The Texas Supreme Court today issued a decision (with no dissenters) ordering the City of Houston to place on November’s ballot the question whether the city’s recently-enacted “Equal Rights Ordinance” shall be repealed. Mayor Parker and the City Attorney’s office have been arguing that the petition was insufficient for various reasons (some of which I have written about before), and Council had refused to honor the petition claiming there were not enough signatures. However, the City Secretary had initially “certified” that the petition contained a sufficient number of valid signatures. The wrinkle was that the City Attorney had conducted his own review, overlapping with the Secretary’s, concluded the petition was insufficient, and the Secretary’s report to Council referred (but did not adopt) the City Attorney’s contrary finding.
The linchpin of the decision is the fact that the Charter vests the City Secretary alone with the duty to certify whether a petition contains a sufficient number of valid signatures. The Supreme Court’s analysis is pretty simple: because the Charter vests the Secretary with certification responsibility, and the Secretary’s report stated that she had certified a sufficient number of signatures, the Council’s duty to act (repealing the ordinance or putting it to a public vote) immediately kicked in. The Court conditionally granted a writ of mandamus ordering the Council to either repeal the ordinance itself or put it to a vote on the November 2015 ballot, which are the only two options available under the Charter once a sufficient petition has been certified.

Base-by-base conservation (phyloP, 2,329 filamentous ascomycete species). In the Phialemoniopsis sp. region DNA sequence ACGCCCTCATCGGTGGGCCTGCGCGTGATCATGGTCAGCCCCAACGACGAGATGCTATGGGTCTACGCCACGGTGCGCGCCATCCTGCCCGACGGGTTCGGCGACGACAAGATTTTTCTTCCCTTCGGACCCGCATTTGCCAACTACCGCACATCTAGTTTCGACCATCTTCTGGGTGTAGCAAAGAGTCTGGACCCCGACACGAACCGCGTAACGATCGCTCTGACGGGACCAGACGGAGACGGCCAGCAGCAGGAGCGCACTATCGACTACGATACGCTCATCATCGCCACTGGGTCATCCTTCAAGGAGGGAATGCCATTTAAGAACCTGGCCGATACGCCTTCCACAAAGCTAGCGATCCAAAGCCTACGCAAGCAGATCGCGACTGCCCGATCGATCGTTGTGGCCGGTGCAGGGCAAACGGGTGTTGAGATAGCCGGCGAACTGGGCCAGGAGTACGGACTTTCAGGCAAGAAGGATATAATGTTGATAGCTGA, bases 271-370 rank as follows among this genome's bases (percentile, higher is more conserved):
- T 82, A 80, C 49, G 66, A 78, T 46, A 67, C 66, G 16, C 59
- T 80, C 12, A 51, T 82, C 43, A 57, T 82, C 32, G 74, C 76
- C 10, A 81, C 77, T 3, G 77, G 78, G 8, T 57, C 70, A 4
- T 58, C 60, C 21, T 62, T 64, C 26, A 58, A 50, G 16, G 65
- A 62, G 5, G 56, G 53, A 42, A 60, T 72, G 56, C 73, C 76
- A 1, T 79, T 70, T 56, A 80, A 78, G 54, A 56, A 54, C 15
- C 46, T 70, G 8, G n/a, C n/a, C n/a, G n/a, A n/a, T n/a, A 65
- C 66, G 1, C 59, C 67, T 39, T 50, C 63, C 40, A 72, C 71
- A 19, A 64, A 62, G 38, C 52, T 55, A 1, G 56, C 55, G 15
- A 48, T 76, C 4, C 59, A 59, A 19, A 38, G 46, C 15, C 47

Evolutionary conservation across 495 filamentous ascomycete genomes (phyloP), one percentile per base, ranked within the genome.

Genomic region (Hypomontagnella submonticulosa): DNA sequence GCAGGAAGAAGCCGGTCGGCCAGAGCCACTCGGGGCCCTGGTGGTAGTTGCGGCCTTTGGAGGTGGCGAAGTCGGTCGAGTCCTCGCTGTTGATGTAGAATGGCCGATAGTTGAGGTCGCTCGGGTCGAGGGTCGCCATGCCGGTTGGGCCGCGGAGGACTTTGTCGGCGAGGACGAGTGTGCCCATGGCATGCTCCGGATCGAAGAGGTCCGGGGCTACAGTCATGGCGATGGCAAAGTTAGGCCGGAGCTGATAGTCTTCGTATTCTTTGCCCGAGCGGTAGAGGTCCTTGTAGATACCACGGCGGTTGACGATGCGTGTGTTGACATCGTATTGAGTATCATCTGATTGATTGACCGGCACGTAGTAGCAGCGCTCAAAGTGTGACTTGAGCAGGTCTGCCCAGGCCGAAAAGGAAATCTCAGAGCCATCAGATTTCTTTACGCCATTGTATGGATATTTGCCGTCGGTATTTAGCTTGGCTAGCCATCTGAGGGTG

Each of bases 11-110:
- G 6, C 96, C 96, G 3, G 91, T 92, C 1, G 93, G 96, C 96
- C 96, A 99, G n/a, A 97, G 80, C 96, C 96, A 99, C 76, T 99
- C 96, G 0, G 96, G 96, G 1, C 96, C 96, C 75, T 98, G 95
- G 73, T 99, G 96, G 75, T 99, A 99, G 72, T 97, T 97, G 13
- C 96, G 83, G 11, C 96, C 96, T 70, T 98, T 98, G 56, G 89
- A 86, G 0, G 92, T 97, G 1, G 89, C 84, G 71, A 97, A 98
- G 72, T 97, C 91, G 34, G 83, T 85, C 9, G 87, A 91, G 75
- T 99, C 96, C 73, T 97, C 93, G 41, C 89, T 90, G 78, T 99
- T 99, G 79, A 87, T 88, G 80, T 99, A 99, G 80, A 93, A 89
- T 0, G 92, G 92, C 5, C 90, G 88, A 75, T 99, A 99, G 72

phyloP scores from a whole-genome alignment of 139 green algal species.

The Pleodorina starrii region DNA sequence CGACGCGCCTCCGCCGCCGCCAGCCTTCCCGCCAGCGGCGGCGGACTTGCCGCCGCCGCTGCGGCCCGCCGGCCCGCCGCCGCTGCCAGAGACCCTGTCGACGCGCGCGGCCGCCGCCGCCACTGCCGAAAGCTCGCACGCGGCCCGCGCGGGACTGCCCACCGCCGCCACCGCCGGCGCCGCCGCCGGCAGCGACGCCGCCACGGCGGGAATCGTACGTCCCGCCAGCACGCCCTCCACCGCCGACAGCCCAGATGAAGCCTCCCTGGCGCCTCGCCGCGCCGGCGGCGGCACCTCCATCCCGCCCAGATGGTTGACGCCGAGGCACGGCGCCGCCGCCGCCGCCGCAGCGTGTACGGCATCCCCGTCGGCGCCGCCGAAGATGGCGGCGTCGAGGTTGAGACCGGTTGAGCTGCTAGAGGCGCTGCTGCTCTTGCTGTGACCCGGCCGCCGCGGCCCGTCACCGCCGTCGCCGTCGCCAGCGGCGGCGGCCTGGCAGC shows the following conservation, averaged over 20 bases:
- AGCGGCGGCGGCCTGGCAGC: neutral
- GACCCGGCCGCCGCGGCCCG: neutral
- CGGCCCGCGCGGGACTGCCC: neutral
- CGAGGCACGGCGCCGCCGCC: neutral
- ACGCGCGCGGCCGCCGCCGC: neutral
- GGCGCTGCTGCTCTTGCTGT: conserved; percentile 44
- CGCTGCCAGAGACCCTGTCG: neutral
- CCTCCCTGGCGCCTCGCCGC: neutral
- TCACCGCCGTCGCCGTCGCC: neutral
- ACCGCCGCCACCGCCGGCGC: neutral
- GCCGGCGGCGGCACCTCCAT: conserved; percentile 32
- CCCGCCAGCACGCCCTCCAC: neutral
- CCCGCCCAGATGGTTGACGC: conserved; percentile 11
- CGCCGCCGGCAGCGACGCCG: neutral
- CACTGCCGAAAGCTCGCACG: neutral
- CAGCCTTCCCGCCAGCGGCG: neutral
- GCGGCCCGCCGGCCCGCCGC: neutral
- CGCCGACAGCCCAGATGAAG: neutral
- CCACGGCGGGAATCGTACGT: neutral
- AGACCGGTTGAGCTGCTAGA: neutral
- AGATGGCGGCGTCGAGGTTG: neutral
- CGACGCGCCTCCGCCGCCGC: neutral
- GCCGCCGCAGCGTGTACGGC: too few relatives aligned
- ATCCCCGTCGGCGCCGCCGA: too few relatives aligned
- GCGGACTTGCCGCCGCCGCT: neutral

This blog will cover this case going forward. If the City wants to challenge the validity of the petition, the Supreme Court states that the City has the duty to seek affirmative relief stopping the election process. However, this points up another thorny issue as to when it is appropriate for a court to enjoin an election process that has already begun. I suspect Mayor Parker will want to file an immediate original petition in district court.
The decision will be warmly received by petition groups across the State. Municipalities commonly throw up objections to petitions, claiming–often disingenuously–that signatures are invalid for various reasons. This decision will solve that problem, at least in cases where the official vested with certification duty (like the Secretary here) certifies the petition. Most charter petition procedures are written like Houston’s, where the Council’s duty to act becomes ministerial upon certification. However, if the official with certification authority acts like the City Attorney’s office did here, petitioners will still be required to go to court first.